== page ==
In the States for more than a year, she retained her somewhat stubborn respect for the old tunes and the old guys, particularly Nat King Cole, Tony Bennett and Frank Sinatra. "I was a huge, huge fan,"; she says of Sinatra. "I consider him the greatest pop singer of all time."; Bennett, however, would turn out to be closer to her heart. She would credit the crooner for much of her success as a vocalist.
As for female vocalists, Krall liked Dinah Washington, Roberta Flack, Carmen McRae, Nina Simone and Shirley Horn. But Diana Krall: The Language of Love reveals that Krall possibly found her greatest female influence as a musician on Vancouver Island. Every Saturday, for most of a year in the 1980s, Louise Rose drove up the Malahat to meet Krall at Malaspina University-College for individual lessons.
Louise Rose had studied with Duke Ellington, Oscar Peterson and Leonard Bernstein. An accomplished recording artist and an ordained Baptist minister, Rose was the real deal-probably the first professional female musician that Krall knew. Now the musical director of the Victoria Good News Choir, she can regularly be seen on Vision TV's Let's Sing Again program as a pianist.
"I vividly recall her first piano lesson,"; she told Reid, "because she was so nervous that she had small puddles of perspiration in each hand... The most important thing I showed her was how to sing and accompany herself in the honoured style of those who'd preceded her.";
The tall, buxom, warm Afro-American preacher and teacher received an honorary Doctor of Fine Arts from UVic in 2001. She passed along to Krall what she calls 'the lesson of all lessons' that she had received from Oscar Peterson: the most difficult thing for artists is to learn to play like themselves.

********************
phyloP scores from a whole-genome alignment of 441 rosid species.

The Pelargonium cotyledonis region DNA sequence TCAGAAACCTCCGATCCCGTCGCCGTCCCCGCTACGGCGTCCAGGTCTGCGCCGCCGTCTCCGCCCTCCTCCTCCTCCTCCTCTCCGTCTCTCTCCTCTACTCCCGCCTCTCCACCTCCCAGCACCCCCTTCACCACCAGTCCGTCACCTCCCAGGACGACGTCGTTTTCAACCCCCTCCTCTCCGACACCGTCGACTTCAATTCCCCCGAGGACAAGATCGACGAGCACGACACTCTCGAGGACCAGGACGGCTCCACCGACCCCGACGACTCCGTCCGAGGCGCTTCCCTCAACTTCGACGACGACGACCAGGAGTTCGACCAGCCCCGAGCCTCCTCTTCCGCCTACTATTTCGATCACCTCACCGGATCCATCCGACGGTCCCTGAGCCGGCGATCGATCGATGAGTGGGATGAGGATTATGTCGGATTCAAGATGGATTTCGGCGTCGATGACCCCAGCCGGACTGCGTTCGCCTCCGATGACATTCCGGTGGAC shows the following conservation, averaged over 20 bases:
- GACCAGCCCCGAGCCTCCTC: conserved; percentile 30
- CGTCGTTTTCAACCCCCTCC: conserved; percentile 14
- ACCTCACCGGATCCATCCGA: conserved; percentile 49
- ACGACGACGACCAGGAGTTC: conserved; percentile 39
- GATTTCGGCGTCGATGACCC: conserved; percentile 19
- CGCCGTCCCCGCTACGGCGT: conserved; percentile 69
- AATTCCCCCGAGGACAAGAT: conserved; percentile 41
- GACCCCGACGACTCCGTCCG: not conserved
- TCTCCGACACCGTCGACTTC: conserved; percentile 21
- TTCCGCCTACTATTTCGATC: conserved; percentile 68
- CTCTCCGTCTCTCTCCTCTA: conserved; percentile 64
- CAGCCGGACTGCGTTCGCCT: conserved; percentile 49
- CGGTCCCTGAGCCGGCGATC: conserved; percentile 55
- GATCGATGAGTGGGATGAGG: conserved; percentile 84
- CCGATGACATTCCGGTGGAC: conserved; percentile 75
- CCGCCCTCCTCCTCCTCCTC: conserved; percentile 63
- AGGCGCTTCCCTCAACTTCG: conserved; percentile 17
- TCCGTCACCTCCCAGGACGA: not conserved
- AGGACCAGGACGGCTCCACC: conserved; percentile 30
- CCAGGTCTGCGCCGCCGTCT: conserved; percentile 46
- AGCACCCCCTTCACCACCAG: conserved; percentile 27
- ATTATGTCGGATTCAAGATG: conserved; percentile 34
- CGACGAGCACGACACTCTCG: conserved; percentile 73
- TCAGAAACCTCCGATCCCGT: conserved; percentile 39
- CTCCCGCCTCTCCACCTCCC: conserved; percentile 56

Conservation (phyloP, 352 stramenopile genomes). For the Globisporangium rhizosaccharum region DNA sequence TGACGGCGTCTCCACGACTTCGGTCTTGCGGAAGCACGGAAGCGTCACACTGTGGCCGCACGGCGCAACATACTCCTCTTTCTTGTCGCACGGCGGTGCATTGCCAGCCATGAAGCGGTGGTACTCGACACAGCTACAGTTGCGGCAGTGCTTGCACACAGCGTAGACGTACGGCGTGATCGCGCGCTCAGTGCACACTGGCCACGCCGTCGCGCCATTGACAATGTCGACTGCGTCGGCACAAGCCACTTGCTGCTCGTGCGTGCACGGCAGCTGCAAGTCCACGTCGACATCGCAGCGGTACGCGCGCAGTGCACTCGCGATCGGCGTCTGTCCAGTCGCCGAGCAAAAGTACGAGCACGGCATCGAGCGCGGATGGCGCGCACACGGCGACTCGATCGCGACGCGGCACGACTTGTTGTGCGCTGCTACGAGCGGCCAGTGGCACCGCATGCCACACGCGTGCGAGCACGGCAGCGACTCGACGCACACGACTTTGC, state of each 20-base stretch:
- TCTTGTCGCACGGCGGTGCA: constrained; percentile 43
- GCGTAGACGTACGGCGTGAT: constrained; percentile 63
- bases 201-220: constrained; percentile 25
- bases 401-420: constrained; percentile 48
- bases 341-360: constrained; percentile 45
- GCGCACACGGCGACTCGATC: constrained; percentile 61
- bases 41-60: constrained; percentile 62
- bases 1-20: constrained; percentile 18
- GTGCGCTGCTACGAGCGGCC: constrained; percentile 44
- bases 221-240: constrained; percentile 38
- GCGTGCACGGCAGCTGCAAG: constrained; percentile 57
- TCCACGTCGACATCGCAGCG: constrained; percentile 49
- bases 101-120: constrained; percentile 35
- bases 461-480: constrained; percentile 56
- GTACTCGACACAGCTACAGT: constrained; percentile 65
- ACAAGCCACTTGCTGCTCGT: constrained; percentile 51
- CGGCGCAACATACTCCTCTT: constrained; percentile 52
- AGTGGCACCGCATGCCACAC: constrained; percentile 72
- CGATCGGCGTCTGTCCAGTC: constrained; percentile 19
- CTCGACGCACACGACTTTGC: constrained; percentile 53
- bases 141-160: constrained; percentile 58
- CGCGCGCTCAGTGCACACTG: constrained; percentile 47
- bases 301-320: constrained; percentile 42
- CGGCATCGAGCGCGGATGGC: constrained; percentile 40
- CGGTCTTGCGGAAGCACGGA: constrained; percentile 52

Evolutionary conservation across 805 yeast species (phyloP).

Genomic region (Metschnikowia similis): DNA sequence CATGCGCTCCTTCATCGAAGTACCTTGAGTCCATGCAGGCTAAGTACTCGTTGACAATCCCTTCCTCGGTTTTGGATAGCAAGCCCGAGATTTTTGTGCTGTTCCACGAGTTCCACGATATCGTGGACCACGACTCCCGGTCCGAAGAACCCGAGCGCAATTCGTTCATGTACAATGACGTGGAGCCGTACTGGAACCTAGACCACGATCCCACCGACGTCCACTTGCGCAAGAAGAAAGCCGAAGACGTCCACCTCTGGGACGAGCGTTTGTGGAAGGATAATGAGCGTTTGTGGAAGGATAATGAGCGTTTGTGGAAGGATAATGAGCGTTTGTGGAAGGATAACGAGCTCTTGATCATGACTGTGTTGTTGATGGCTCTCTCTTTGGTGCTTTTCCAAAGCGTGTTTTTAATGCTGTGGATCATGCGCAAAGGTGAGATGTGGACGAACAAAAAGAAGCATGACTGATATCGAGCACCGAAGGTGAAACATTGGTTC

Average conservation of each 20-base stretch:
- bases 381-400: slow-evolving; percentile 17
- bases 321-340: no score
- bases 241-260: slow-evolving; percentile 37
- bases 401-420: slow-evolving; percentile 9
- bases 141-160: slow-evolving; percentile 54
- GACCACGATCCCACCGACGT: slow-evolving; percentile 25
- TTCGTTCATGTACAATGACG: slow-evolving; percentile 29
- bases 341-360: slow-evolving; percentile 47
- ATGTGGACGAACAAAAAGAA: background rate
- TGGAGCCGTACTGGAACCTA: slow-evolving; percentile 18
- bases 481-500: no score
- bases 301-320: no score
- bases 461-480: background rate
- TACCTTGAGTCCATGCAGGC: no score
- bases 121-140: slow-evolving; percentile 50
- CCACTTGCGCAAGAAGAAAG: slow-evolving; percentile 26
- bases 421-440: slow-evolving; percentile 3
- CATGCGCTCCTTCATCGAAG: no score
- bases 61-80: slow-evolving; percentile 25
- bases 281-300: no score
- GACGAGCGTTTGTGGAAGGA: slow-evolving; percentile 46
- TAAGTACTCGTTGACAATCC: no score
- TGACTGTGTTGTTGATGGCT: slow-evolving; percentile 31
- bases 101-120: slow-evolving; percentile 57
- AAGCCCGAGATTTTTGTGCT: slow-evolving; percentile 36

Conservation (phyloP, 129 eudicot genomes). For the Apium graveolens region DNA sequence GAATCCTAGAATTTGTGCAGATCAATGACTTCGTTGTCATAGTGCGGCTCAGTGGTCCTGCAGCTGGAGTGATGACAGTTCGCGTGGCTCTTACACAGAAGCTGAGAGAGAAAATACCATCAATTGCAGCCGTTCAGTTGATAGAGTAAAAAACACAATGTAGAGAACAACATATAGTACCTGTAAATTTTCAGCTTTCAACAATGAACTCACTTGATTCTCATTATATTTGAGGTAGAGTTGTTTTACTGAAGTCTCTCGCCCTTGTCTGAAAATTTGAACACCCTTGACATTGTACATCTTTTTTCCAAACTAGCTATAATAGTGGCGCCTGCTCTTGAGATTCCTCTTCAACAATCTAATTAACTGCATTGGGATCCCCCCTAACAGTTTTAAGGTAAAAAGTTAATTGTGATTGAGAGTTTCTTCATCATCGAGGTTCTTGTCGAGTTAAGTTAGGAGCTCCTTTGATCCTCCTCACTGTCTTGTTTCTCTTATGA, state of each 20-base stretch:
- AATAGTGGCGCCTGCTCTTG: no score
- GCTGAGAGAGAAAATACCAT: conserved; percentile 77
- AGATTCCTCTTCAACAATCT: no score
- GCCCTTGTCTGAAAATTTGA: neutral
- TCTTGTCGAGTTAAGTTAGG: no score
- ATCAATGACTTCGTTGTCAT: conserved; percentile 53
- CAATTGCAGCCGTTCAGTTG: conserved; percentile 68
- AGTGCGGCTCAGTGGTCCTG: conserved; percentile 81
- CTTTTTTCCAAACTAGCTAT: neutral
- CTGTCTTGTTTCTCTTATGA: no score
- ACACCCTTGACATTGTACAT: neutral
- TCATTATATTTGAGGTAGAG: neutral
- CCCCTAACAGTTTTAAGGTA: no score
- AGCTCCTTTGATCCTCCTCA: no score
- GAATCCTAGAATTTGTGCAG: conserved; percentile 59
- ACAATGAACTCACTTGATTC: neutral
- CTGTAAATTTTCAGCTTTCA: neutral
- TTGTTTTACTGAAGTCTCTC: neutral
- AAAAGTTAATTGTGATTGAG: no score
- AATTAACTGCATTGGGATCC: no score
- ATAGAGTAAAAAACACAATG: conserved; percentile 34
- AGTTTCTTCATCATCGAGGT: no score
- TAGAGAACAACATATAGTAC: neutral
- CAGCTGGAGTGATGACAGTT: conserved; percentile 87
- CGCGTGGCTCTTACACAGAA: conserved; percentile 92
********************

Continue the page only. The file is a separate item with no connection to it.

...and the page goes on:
"People compare her to Ella Fitzgerald,"; says Rose. "They say Diana doesn't have any range. What a pity that we don't have the means to appreciate without making silly comparisons. But there is only one Ella, and there is only one Diana, too.
"Diana has the range that she has, and she uses it. She doesn't pretend to be anything other than she is. And you have to be confident about who you are in order to play like yourself.";
In other words, do people complain that Neil Young doesn't sound like Placido Domingo? When Miles Davis became internationally known, Louise Rose says, he was beset by "the jealousy of nay-sayers, a kind of self-loathing. If you're black you can't become too famous, or you will be accused of losing your soul. Similarly, Rose defends the deliberate portrayals of Krall as an ice-queen goddess. "Come on! She's a sensuous, full-bodied woman, and she wants to show it!";
The big break for Krall came in Nanaimo, not New York, L.A. or Boston. Back in 1983 she was doing gigs in Qualicum Beach, Parksville, Victoria and other Vancouver Island towns with bassist Rick Kilburn who had played for two years with Dave Brubeck and seven years with Mose Allison. He, in turn, was the son of Jim Kilburn who'd played with her high school mentor Bryan Stovell at Vancouver's Cellar club in the early '60s. Still not singing much, Krall attended the annual jazz festival across the border at Port Townsend.
In Port Townsend Krall met a drummer named Jeff Hamilton. He was playing with a legendary jazz great, Ray Brown, a husband of Ella Fitzgerald and a sideman for Dizzy Gillespie and countless others. Brown, as it turned out, was a frequent visitor to Nanaimo. He liked to jam there at a restaurant called Tio's, named after its Vietnamese owner. Back in Los Angeles Jeff Hamilton encouraged Ray Brown to check out the blonde babe in Nanaimo who could really, really play.
That's how Diana Krall's career began. Brown and Hamilton, two L.A. heavyweights, arrived for dinner at the Krall's place and jammed in the Kralls' living room. Hamilton assured Krall's mother that her daughter could make it in jazz; Brown, in his 70s, suggested studying down in L.A. Another jazz great, Jimmy Rowles, became her teacher. And by necessity, Diana Krall found her voice.
"I went down to this little club to hear her,"; Ray Brown recalls. "She was kinda sad. I said, 'What's wrong?' She said, 'They're going to revoke my [green] card'. And for some reason... I don't know what this law was, but they said if she sang, she could stay, but if she didn't sing, she had to go back to Canada. So I said, "Hell with it, sing. Go ahead and sing!";
Lacking confidence in her low voice, Diana Krall says she would initially sing "only enough to keep the gig.";
And the rest is herstory. 1-55082-297-7-[BCBW Alan Twigg AUTUMN 2002]